Divorces commonly lead to disagreements between two parties regarding the division of property and the custody of children. A much rarely talked about issue of divorce is, who gets to keep the pets? A couple that has spent even a few years together may share a degree of care for their pet, which they believe has been an integral part of their family.
With reference to the English Law, courts have always viewed pets as property. This technically means that pets are not seen as any different from tables or couches. However, valuing emotional attachments of people and their pets, a recent shift in the perspective is being visible in the United States. Meaning, judges are actually considering the well-being of the pets, prior to deciding which party to award custody to.
Alaska was the first state to have started the trend, with regulations in place. As other states have followed, factors many courts presently consider to decide the awardees are worth looking into.
Simply having ownership title over a pet does not guarantee custody! According to the new guidance passed as recently as the first day of 2018, New York Courts now consider how a pet was cared for, when a couple was together, and which of the two persons specifically provided such care. Meaning, finding out the primary caregiver has become the main motive.
Provided a couple has a child, the relationship between the child and the pet is taken into account by a court in order to make arrangements for pet time-sharing. If a parent is located where the child is most often likely to reside, the court is prone to awarding that parent, the custody of the pet.
Although the same standards of child custody do not apply in the case of pet custody, the available laws so far, delineates the pet from being considered solely personal property that represents a part of the marital estate, depending on assessment and division in the time of divorce.
Taking into account the best interest of the pets obviously have limitations. To what extent can laws be dragged? Would judges now use their calibres in understanding what pet turtles should actually be at the receiving end of, and what would be best for them? Also, divorced couples may feud for the custody of pets for so long that, considering the pets life span, it may not be worth it.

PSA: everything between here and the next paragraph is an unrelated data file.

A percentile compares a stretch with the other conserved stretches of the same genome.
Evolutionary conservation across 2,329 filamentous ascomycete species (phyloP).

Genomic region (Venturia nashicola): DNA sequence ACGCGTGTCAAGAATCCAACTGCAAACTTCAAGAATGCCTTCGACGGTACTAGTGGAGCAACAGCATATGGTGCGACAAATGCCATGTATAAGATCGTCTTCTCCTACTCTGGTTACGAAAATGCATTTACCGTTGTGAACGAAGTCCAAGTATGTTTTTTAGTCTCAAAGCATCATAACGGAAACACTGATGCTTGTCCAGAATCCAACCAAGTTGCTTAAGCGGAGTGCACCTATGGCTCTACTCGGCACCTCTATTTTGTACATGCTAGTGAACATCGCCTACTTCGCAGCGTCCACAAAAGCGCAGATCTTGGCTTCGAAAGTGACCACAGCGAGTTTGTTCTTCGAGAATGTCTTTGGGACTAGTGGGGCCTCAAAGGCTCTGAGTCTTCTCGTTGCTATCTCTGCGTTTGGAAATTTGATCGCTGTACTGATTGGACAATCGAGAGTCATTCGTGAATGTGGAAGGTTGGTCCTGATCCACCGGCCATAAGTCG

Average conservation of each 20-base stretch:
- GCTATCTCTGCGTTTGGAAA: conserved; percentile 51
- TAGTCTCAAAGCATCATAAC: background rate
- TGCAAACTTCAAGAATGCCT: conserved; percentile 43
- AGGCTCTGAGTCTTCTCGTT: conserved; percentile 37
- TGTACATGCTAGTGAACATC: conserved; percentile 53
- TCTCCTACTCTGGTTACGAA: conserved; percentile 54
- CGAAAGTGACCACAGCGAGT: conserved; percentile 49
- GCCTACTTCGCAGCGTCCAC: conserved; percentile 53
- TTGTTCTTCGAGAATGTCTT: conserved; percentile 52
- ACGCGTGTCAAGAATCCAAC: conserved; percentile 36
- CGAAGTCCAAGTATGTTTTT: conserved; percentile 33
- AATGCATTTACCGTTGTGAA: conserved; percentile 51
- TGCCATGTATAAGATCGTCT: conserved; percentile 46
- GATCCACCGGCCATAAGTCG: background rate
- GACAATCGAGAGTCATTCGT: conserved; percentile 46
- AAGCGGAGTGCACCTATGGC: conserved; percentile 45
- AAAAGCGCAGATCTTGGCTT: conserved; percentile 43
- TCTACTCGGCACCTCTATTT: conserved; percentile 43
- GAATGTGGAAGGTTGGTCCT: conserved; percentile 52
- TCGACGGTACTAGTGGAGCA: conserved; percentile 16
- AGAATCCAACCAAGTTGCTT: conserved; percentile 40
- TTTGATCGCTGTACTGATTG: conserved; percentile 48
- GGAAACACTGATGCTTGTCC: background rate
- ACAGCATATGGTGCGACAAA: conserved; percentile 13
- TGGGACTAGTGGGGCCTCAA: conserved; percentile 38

Things have started moving for the rights of animals in our country in the recent past. The first case filed over animal abuse as per the Cruelty to Animals Act, 1920 was during the middle of the year 2016. Imprisonment of up to three months can be given to one accused of cruelty.
Groups such as Obhoyaronno and PAW Foundation have lately emerged as active fighters ensuring the welfare of animals. Considering The Daily Star's report of 2017 regarding divorce being doubled and separations tripled over the past one decade, it is perhaps time for these groups to consider extending their noble jobs to prepare or demand a guideline regarding the custody of pet animals, since providing the best possible life to a pet from a broken family falls within the purview of animal welfare as well.
The cabinet has recently approved the draft of Animal Welfare Act, which protects vertebrate animals, including pets and domestic animals from cruel treatment. The draft Act proposes a maximum of two-year imprisonment and a fine of Tk 50,000/- for killing an animal. It also mentions six-month jail time and Tk 10,000/- fine for cruelty towards animals. This draft Act has been praised to be an inclusive one, however, conceivably a provision regarding the custody of pets in case of divorce in the draft Act would be a commendable step in making the law a more comprehensive and a timely one.
Saquib Rahman & Himaloya Saha
Lecturers of the Department of Law at
North South University